Black Adam (2022)

Director: Jaume Collet-Serra

Running Time: 125 Minutes

Certification: 12a

Starring: Dwayne Johnson, Aldis Hodge, Noah Centineo, Sarah Shahi, Marwan Kenzari, Quintessa Swindell, Bodhi Sabongui, Mohammed Amer, Pierce Brosnan

Attached to the role for fifteen-years, Dwayne Johnson has strived to give Black Adam the big-screen treatment, whether as a villain or leading his own feature film. After working with Johnson on 2021's Jungle Cruise, director Jaume Collet-Serra takes the reins to finally bring this passion project alive. With repeated promises it would change the hierarchy of the DC universe, it's a shame the film ends up being forgettable.

After he was bestowed with the powers of Egyptian gods, Teth-Adam (Johnson) is imprisoned after ending the reign of Kahndaq's tyrannical king. Nearly 5000 years later, he's freed from his tomb to see how the villainous Intergang have oppressed his home. Teth-Adam reacts by massacring the captors, only to collide with the Justice Society, who disagree with his violent methods.

Credited to Adam Sztykiel, Rory Haines, and Sohrab Noshirvani, the screenplay carries promise as it touches upon U.S. intervention in geopolitics. It's unfortunate the film feels unwilling to commit to such interesting avenues, instead trying to fall in line with genre expectations in dull ways. From the overused slow-motion to forced needle-drops, and especially the "giant beam in the sky" trope returning, it's all rather tiresome.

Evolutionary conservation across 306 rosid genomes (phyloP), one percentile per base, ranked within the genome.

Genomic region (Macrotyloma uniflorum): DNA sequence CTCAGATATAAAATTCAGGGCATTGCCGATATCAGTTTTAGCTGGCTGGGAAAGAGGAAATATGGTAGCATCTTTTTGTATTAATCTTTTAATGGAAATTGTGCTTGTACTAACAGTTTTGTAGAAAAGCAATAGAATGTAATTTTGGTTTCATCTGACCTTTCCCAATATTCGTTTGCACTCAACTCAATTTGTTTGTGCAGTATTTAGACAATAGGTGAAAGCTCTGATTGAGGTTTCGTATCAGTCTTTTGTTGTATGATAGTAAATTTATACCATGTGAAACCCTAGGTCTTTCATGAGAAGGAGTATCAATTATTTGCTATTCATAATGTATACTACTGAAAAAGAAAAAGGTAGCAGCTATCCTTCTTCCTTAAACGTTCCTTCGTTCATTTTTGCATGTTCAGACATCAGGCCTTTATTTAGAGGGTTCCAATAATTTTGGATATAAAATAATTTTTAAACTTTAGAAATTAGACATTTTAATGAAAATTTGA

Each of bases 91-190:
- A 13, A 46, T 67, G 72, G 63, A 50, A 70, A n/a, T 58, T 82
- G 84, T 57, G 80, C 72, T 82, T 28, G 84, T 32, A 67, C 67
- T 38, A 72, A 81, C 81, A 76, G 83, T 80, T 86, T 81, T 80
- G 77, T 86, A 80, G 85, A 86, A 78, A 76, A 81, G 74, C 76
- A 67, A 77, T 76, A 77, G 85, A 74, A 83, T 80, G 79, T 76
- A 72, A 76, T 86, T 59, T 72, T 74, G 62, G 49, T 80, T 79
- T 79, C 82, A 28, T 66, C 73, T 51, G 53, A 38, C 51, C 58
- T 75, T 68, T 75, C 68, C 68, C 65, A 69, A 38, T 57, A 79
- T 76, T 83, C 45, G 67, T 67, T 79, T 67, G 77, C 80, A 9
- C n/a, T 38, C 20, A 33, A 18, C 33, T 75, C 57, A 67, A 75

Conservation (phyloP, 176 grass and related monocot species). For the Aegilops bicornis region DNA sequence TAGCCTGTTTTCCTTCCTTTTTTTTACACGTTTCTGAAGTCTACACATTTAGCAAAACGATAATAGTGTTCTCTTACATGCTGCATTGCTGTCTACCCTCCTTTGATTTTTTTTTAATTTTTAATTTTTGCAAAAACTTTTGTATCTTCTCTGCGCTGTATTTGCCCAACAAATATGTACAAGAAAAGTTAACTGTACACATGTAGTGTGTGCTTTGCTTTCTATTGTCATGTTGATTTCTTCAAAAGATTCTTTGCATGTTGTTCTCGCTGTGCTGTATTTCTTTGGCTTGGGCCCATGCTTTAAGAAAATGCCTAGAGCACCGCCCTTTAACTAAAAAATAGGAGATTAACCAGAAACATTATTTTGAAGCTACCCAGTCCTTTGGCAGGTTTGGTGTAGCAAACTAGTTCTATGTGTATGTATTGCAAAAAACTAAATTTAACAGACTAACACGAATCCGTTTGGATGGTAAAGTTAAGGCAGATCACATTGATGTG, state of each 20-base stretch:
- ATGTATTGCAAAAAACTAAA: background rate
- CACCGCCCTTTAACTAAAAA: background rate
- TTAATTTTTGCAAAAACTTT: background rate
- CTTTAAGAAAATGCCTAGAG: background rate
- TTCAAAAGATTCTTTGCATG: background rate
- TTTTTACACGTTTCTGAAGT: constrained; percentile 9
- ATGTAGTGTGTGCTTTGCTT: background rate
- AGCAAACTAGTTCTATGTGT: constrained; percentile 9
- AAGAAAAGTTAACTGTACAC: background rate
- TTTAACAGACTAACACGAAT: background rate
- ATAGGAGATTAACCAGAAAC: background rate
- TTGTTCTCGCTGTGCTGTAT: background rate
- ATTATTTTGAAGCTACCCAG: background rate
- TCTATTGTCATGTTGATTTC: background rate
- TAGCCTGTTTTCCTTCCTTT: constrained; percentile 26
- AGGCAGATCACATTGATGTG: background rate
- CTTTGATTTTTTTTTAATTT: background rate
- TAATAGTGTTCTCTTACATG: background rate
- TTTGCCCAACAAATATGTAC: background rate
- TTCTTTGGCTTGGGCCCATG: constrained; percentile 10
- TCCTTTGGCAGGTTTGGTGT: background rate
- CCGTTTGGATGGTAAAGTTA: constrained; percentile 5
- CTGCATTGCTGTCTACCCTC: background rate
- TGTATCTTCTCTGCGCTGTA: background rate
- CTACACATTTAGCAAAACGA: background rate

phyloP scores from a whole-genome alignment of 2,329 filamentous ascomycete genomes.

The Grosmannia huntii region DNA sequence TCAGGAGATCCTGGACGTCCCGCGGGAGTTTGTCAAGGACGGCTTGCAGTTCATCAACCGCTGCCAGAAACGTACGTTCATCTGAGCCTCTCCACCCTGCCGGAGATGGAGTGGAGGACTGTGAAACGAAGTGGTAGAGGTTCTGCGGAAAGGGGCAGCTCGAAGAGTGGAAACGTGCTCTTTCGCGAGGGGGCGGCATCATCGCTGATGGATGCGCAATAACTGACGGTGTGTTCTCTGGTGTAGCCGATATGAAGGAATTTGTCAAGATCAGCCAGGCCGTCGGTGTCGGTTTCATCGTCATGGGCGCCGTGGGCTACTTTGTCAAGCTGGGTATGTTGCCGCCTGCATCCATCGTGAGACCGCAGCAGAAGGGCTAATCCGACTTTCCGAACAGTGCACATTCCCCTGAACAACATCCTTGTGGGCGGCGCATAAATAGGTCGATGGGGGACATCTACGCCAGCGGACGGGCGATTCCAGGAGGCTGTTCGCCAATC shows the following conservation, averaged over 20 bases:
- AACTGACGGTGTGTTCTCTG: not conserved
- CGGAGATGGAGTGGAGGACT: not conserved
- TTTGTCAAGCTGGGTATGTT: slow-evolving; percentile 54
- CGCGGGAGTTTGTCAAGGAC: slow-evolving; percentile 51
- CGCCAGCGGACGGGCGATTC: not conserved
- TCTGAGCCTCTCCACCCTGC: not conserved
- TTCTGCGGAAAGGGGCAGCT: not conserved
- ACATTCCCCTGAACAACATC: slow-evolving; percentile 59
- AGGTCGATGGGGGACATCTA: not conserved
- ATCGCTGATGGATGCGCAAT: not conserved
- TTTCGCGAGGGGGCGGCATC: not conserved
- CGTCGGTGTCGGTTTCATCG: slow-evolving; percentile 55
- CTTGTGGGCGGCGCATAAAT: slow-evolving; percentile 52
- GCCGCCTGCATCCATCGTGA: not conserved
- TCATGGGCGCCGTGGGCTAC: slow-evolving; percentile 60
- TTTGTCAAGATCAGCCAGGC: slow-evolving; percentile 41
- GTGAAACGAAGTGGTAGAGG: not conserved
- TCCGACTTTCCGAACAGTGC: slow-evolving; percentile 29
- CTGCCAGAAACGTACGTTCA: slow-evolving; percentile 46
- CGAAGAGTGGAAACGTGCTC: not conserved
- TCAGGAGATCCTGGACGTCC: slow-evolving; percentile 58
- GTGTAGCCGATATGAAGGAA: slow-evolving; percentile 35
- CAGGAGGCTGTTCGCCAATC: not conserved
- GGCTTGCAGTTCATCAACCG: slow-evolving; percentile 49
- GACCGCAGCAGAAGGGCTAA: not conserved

For a tale relying heavily on backstory, it's curious how such key aspects are delivered with little interest. When character history and motivations require such exposition, the decision to hurry them along leaves these elements feeling underdeveloped. This is most noticeable with the villain, who seemingly appears out of nowhere to undermine the title character's journey, leaving the impression that nobody wanted to spend time on these elements. They feel pushed aside for the action sequences, which lack excitement and feel over-edited to the point of exhaustion.

When he's devoted such time to playing the titular role, it's surprising that Dwayne Johnson feels limited and without his usual charisma. Perhaps that's a result of him playing a more antagonistic character than usual, yet one wishes his performance amounted to more than scowling and delivering contradicting responses. More interesting portrayals can be found in the Justice Society, particularly with Aldis Hodge's serious turn and Pierce Brosnan having a blast. A shame they end up part of such a lacklustre affair.

Black Adam is available in cinemas now